By Kristin Battestella
Generally considered at the low end of the James Bond franchise, I like Live and Let Die for its introduction of new Bond Roger Moore and slick performance by Yaphet Kotto. Unfortunately, stereotypical portrayals of Harlem and
MI6 Agent 007 (Moore) travels to
to investigate several murders, including the death of a fellow agent. Clues at Mr. Big’s New York Club lead Bond to America New Orleans and Caribbean dictator Kanaga (Yaphett Kotto). Along with CIA agent Rosie Carver (Gloria Hendry), Bond travels to San Monique, where boatman Quarrel Jr. (Roy Stewart) helps him rescue the lovely Solitaire (Jane Seymour) from Kanaga’s voodoo practices and drug trafficking.
Some Bond pictures tend to drag or go on too long, but the short length of Live and Let Die is just right. Bond does what he has to do and that’s that. We’ve got the action and the babes, but
Moore’s lighthearted tenure begins here with quick pacing and tongue in cheek scenarios. Though Live and Let Die has its faults, Roger Moore isn’t too bad here. Using a magnetic watch to unzip an Italian hottie in his opening scene puts Moore in the cool column. Some of the crocodile sequences and voodoo displays are silly, yes, but these are not his fault. Had Moore been given a tighter, darker script, maybe his sardonic portrayal and less rugged Bond might have developed differently.
Also charming up the cast for Live and Let Die are Yaphet Kotto (Homicide: Life on the Street) and Jane Seymour (Dr. Quinn, Medicine Woman). I like both, so even in the weaker parts of the film, Seymour and Kotto show their talent. Again, some scenes are very silly, from Kotto’s obvious dual role as Kanaga and Mr. Big to Solitaire’s virginal end at the hands of Bond. Solitaire is beautiful and Kanaga is slick, but their dialogue isn’t very strong. Both are merely vehicles for Bond to do his outlandish things. Screenwriter Tom Mankiewicz (Diamonds Are Forever, The Man with the Golden Gun) and director Guy Hamilton (Goldfinger, Diamonds Are Forever, The Man with the Golden Gun) focus more on black stereotypes and seventies motifs of the day rather than giving what could have been an exceptional leading trio something truly meaty. Drugs and tarot cards definitely seem weak after all of SPECTRE’s world domination plans.
Now, some blaxplotation pictures are less derogatory than others and are still pretty good. Unfortunately, Live and Let Die is not one of them. Not only are all the seventies afros and dress very dated, but every black cliché has its moment. Turncoat agent Rosie Carver sports an afro wig and meets her demise after spending the night with WASP Bond. But of course, we don’t see Kanaga bagging Solitaire, do we? I don’t know how accurate the voodoo motifs are, but they don’t look authentic. In fact, all the snakes and skulls rising from the ground are laughable. Even if the opening funeral and jazzy murder are done right, the depictions of Harlem,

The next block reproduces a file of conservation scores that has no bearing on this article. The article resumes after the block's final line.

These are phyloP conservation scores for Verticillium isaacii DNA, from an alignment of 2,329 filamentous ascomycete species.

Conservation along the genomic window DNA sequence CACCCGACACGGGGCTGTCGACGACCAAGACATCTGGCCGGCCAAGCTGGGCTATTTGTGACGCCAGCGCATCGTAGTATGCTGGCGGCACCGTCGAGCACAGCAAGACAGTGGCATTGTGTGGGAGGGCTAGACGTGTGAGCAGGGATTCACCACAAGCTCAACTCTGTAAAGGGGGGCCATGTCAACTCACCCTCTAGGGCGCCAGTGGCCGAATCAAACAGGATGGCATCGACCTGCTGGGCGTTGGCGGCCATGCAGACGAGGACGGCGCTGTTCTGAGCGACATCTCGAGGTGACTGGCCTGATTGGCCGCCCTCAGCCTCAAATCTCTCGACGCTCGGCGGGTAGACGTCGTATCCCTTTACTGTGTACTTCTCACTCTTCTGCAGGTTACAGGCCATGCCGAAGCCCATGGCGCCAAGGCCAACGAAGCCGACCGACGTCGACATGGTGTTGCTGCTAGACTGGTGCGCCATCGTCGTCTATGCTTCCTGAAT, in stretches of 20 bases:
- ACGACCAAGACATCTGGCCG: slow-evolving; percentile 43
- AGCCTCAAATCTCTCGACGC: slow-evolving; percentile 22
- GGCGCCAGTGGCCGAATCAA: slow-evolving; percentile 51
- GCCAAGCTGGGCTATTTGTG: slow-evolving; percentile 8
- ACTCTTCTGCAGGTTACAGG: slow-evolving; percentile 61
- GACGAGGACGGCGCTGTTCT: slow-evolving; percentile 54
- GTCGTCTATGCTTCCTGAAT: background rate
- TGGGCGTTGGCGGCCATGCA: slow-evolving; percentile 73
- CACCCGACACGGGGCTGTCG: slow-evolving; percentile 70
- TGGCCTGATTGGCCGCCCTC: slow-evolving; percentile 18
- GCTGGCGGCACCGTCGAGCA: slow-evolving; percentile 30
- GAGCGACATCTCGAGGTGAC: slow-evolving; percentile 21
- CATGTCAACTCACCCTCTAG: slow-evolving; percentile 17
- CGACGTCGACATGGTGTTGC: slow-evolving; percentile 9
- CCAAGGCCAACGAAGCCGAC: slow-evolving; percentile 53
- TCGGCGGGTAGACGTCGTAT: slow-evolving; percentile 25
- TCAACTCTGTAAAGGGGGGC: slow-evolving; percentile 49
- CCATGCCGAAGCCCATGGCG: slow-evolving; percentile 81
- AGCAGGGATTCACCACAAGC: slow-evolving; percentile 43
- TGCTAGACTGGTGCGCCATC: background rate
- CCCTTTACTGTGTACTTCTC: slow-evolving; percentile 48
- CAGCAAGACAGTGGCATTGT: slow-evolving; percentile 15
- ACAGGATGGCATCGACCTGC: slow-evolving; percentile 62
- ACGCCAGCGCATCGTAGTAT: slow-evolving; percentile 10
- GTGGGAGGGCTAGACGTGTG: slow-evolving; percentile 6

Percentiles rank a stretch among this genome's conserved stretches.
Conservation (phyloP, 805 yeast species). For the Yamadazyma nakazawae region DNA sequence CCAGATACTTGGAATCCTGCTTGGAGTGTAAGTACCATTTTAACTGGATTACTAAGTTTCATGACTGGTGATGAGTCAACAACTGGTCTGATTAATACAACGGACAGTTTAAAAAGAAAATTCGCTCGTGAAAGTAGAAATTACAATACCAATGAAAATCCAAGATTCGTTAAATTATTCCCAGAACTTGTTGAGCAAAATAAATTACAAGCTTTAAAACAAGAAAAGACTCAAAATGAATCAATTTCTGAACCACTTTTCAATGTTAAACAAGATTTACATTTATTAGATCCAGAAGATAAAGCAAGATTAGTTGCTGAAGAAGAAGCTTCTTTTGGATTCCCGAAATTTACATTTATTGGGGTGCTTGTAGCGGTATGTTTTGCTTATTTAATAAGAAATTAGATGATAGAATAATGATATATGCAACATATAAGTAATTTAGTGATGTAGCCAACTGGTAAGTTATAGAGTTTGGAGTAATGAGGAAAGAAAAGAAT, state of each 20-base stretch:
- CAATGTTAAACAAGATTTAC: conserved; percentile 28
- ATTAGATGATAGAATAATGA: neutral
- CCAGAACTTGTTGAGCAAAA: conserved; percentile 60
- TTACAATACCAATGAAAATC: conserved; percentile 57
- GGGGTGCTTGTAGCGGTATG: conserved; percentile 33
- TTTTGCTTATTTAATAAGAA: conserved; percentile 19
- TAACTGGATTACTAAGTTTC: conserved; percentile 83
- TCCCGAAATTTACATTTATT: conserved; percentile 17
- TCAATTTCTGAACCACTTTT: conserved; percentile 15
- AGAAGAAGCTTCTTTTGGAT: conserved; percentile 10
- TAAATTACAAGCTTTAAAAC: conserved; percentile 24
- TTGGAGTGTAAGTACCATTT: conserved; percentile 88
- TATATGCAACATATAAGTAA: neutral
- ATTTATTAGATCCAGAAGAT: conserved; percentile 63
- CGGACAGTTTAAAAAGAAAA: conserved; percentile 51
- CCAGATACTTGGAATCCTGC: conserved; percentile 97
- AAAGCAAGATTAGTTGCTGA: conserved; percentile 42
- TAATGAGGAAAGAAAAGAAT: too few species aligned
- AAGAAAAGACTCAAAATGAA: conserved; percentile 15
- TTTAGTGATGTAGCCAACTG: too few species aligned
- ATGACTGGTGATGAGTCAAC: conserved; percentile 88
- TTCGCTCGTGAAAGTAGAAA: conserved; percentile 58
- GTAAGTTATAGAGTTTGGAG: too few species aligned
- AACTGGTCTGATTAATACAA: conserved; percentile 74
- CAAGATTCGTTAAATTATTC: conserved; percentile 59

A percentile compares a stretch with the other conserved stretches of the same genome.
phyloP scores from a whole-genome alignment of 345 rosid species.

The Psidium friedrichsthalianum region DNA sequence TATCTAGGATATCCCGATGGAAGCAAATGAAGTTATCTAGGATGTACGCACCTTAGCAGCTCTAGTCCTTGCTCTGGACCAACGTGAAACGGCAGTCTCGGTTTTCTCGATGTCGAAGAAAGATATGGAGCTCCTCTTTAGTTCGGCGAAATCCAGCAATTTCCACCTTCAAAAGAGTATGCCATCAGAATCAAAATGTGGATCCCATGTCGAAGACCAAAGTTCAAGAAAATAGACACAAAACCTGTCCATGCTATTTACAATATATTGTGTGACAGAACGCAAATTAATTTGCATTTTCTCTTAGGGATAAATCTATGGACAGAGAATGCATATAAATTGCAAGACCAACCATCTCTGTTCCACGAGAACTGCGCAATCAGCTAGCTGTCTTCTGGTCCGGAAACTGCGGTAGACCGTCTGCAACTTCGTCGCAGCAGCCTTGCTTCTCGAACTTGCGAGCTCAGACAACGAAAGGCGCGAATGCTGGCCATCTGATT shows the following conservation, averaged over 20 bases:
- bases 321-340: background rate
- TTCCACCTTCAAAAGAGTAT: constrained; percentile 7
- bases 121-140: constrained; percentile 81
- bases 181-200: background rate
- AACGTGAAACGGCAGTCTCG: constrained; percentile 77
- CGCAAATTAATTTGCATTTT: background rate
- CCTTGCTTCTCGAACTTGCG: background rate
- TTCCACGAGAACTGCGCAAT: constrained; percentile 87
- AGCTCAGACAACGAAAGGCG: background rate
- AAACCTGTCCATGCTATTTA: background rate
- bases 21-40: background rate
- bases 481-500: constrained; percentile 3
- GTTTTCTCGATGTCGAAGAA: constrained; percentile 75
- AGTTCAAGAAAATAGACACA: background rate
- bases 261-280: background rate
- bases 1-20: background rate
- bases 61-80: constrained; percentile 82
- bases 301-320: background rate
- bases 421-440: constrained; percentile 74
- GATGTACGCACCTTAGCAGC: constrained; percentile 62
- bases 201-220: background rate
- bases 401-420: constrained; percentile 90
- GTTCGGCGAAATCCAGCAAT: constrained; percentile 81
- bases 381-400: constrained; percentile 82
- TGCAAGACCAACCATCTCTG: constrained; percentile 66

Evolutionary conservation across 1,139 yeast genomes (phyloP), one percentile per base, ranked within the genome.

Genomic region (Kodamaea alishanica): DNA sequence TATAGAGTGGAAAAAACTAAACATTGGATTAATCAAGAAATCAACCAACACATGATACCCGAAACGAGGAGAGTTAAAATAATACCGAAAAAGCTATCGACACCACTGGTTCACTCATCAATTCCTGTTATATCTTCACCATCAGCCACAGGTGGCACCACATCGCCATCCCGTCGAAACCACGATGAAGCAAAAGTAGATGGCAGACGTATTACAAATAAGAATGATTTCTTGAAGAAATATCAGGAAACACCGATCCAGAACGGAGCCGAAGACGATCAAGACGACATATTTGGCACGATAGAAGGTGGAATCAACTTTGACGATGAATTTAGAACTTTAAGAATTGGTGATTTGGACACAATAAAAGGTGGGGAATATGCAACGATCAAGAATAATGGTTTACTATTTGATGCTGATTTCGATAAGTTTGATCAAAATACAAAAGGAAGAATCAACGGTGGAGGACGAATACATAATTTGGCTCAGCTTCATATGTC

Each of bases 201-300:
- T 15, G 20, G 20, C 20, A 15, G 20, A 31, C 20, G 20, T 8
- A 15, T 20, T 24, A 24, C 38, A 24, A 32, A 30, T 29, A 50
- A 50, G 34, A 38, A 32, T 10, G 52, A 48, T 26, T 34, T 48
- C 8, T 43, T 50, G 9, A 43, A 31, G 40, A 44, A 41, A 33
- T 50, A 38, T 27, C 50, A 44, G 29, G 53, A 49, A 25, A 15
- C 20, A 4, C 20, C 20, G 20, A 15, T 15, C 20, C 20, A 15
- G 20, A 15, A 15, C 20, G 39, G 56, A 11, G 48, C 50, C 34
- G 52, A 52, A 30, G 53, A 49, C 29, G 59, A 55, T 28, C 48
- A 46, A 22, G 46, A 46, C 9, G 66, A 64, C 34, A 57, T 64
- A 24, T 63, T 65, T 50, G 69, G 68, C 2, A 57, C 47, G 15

, and the Fillet of Soul restaurants are just too, well, racist. Bond likes some chocolate love on the side while rescuing the white virgin from the big black badass! I don’t know how this could have been acceptable in 1973, and you definitely could not get away with making so blatant a picture today. Even redneck cops make an appearance! New Orleans
On a better note, who doesn’t love Paul McCartney and Wings’ thunderous Live and Let Die theme? The voodoo title sequence leaves something to be desired, but this is definitely one of the more famous Bond tunes. However, I do wish there was a little less of this gem and a little more of the traditional Bond theme spotlighting throughout the picture. In one scene, a sultry black woman sings Live and Let Die in part of a set up against Bond. It’s not bad, but again it’s a touch of stereotypical blackness that Live and Let Die doesn’t need. After such success with previous Bond vocalist Shirley Bassey, I think this little scene is a slap in the face. Black Bond girls are bad and only good for their jive turkey music for the white boy secret agent! I’m so glad that with kick ass girls like Michelle Yeoh and
Dated and imperfect, Live and Let Die still has a fine cast and solid action. The stereotypical blaxplotation style is not for everyone, but I imagine die-hard Bond fans can dismiss this fault as a sign of the times. Oft aired on television and affordable as an individual DVD, Live and Let Die is available in several collections and bluray sets as well. I really wish the Bond collections were packaged by Bond. The Volume 1 Bluray set hails Dr. No, Live and Let Die, and Die Another Day. Which fans is this set for, and why do they always have a consensus clunker stuck amid the good ones? Collectors no doubt own Live and Let Die, but fans of the cast should also give this one another chance. Some of it is certainly better than the rest, but one can say that about the Bond franchise itself, can’t he?